A Lie vs. the Truth

The expression, “A lie can be halfway around the world before the truth has its boots own,” has been attributed to Mark Twain, Sir Winston Churchill, and Charles Haddon Spurgeon but the quote originates with Jonathan Swift who wrote (in 1710) “Falsehood flies, and the Truth comes limping after it.”

Amazing how some truths can span a few centuries. 

And modern lies can get entrenched before a person can say, “Wait!”

I was reminded once again today how some people–groups, interested parties–can lie without hesitation because it advances their cause or interests. It doesn’t matter that there is no evidence, they have a mission. It doesn’t matter if that mission is morally or ethically wrong because they have a goal–an end game that they believe and feel is morally right. 

What an era we live in. I used to teach speech in high school and at a small college as a T.A., and I would explain to students that in the age of Aristotle, the Greeks favored logical arguments (logos) and the credibility of the speaker (ethos) over emotional arguments (pathos). Today, sadly, quite the opposite is true–most people react and respond to emotional arguments over facts.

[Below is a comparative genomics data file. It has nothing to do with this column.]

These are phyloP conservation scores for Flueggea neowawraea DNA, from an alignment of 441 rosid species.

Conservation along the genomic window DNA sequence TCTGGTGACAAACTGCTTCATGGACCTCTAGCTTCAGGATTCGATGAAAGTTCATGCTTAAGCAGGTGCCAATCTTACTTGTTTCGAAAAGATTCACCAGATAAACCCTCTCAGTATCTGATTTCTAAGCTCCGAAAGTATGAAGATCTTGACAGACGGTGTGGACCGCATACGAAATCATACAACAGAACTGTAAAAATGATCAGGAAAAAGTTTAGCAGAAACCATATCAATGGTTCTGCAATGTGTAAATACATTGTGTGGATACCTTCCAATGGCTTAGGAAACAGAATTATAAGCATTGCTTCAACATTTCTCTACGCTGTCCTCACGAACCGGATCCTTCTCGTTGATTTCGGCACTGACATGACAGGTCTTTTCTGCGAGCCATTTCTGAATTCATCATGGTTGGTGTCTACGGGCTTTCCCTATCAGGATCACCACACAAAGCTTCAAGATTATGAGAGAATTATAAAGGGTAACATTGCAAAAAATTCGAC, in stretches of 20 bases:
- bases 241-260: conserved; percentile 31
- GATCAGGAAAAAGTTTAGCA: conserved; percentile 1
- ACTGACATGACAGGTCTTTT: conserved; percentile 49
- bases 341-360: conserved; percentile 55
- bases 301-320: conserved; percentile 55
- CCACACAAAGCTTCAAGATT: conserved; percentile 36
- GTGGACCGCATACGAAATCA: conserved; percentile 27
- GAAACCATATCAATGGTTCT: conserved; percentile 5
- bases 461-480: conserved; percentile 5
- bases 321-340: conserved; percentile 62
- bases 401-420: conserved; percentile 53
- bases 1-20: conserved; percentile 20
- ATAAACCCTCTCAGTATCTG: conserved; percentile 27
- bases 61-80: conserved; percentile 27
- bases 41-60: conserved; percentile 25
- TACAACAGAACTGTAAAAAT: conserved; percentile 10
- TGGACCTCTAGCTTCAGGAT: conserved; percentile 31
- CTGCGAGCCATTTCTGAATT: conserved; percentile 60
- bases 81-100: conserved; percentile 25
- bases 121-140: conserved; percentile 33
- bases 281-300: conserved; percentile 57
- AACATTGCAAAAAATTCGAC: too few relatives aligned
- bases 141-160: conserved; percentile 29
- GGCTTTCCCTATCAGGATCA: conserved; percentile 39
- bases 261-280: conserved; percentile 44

The credibility (ethos) of a speaker can be suspect and yet his or her audience will believe the speaker because he or she will say the very thing the audience wants to hear. 

Unfortunately, Jonathan Swift’s observation is just as relevant today as it was in 1710–probably more so. 

 

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